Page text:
Referring to FIG. 10, a chart 130 shows a comparison of the track wobble frequencies and periods for the two types of grooves in the pre-recorded region 32 and rewritable region 34 when certain encoding schemes are used. In the description below, the groove in the pre-recorded region 32 will be referred to as the HFM groove, and the groove in the rewritable region 34 will be referred to as the wobble groove.

In the wobble groove, the longest half-period is 34.5 T, whereas in the HFM groove, the longest half-period is 54 T. In the wobble groove, the shortest half-period is 23 T, whereas in the HFM groove, the shortest half-period is 18 T. In the wobble groove, the average period is about 66.8 T, whereas in the HFM groove, the average period is about 48.5 T. In the wobble groove, the standard deviation of the period length is about 5.72 T, whereas in the HFM groove, the standard deviation is about 13.96 T. In the wobble groove, the standard deviation of the pulse width is about 3.04 T, whereas in the HFM groove, the standard deviation is about 8.86 T.

Both in the wobble groove and the HFM groove, the period length can have several values. In the wobble groove, about 3% of the period is 46 T, about 6% is 51.75 T, about 6% is 63.25 T, and about 84% is 69 T. By comparison, in the HFM groove, about 49% of the period is 36 T, about 34% is 54 T, about 16% is 72 T, and less than 1% is 108 T.

Both in the wobble groove and the HFM groove, the pulse width can have several values. In the wobble groove, about 6% of the pulse width is 23 T, about 6% is 28.75 T, and about 87% is 34.5 T. By comparison, in the HFM groove, about 66% of the pulse width is 18 T, about 33% is 36 T, and about 1% is 54 T. The above values can be obtained by measuring the signal 98 or the pulse signal 102 (FIG. 8) for a known disc 12.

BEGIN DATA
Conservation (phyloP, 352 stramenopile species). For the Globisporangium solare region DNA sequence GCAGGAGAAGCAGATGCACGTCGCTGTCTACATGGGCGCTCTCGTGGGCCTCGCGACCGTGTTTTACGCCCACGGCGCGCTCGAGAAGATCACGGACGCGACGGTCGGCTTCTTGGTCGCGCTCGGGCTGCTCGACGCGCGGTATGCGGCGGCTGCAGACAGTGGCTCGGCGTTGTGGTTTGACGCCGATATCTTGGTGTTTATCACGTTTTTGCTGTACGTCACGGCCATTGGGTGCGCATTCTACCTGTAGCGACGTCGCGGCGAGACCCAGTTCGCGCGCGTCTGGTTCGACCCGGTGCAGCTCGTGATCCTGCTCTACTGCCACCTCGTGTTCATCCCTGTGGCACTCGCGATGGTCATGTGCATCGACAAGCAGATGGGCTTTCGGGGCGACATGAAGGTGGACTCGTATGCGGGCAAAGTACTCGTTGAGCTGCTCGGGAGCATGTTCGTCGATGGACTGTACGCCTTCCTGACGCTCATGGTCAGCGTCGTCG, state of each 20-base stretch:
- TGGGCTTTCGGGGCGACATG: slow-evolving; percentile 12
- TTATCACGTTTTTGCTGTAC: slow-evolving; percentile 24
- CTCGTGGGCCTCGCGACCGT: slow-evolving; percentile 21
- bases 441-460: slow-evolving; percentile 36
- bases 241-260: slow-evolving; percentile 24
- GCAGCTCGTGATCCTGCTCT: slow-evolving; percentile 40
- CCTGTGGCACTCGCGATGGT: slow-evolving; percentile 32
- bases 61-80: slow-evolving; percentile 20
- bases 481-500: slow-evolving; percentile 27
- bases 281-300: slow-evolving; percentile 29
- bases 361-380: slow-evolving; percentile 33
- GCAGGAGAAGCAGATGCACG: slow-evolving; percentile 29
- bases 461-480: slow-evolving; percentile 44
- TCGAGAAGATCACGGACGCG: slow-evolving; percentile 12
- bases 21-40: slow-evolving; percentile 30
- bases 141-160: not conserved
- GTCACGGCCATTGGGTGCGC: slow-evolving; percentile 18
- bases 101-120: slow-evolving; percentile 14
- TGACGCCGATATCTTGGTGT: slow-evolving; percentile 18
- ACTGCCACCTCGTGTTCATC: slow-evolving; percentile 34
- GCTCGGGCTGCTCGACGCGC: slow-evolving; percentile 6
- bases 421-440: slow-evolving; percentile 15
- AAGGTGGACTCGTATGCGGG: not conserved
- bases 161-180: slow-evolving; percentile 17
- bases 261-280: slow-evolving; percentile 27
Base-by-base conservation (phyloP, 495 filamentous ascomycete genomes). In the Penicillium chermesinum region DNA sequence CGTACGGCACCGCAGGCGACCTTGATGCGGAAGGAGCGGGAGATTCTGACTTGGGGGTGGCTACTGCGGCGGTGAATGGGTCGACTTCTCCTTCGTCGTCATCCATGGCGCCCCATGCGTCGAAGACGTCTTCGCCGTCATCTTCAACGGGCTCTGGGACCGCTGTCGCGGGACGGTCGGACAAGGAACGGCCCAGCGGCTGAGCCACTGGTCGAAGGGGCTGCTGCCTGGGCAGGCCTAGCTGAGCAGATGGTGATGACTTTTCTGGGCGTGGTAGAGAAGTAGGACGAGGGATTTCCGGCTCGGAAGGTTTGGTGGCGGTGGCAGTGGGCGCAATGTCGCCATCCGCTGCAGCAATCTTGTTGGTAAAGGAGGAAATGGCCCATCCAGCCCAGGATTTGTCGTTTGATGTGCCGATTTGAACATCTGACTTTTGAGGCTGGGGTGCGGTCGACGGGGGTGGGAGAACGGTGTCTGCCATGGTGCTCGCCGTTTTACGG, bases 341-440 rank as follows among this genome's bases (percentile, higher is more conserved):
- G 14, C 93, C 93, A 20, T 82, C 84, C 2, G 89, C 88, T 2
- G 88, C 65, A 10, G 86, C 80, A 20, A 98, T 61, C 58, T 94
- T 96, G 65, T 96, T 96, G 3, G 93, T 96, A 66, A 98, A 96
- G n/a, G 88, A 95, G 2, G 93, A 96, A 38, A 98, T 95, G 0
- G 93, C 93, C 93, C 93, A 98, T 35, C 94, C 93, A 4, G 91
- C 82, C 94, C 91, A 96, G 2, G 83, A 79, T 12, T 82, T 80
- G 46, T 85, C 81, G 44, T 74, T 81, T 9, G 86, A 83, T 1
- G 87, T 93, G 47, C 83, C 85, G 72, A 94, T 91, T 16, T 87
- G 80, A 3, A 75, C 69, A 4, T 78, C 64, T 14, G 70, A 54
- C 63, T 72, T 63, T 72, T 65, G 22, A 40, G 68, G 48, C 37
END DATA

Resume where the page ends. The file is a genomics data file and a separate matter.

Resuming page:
In one example, when the recording system 10 operates under a constant linear velocity mode, and the disc is rotated at 1× speed, the channel code has a bit rate of 66 MHz. The monotone wobble 46 in the rewritable region 34 has a period equal to 69 T, and thus has a frequency equal to 956.52 KHz. When the pickup head 20 is at the HFM groove, the linear velocity of the pickup head 20 relative to the rotating disc 12 is about 5.28 meter/second, and the disc rotates at about 37.8 Hz (revolutions per second).

Referring to FIG. 11, the recording system 10 uses a process 140 to move the optical pickup head 20 to a location in the pre-recorded region 32. After the power of the optical recording system 10 is turned on (142), the pickup head 20 is moved (144) to a position that is near 24 mm from the center 44 of the center hole 46 of the disc 12. This position would place the pickup head 20 in the rewritable region 34, at a location that is close to the pre-recorded region 32. The spindle motor 16 of the recording system 10 is turned on (146) and rotated at a fixed rotation speed (e.g., 37.8 Hz). The laser of the pickup head 20 is turned on (148). The position of the pickup head 20 is adjusted to focus the laser beam 22 on the groove of the servo track 30. The pickup head 20 starts tracking

    • the servo track 30. A pulse signal 102 is generated from the reflected laser beam 22 using the wobble signal generator 80 and the comparator 100 (FIG. 8). The average wobble frequency w0 of the pulse signal 102 is detected and stored (152) in a memory. The average wobble frequency represents an average of the frequency of track wobble measured over a predetermined period of time.

The pulse signal 102 is demodulated (154) by the MSK demodulator 112 to obtain address information. The track number between the current position to a specified position in the pre-recorded region 32 is calculated. Based on the calculated track number, the pickup head 20 is moved (156) to the specified position in the pre-recorded region 32. The average wobble frequency w1 is detected and stored (158) in the memory.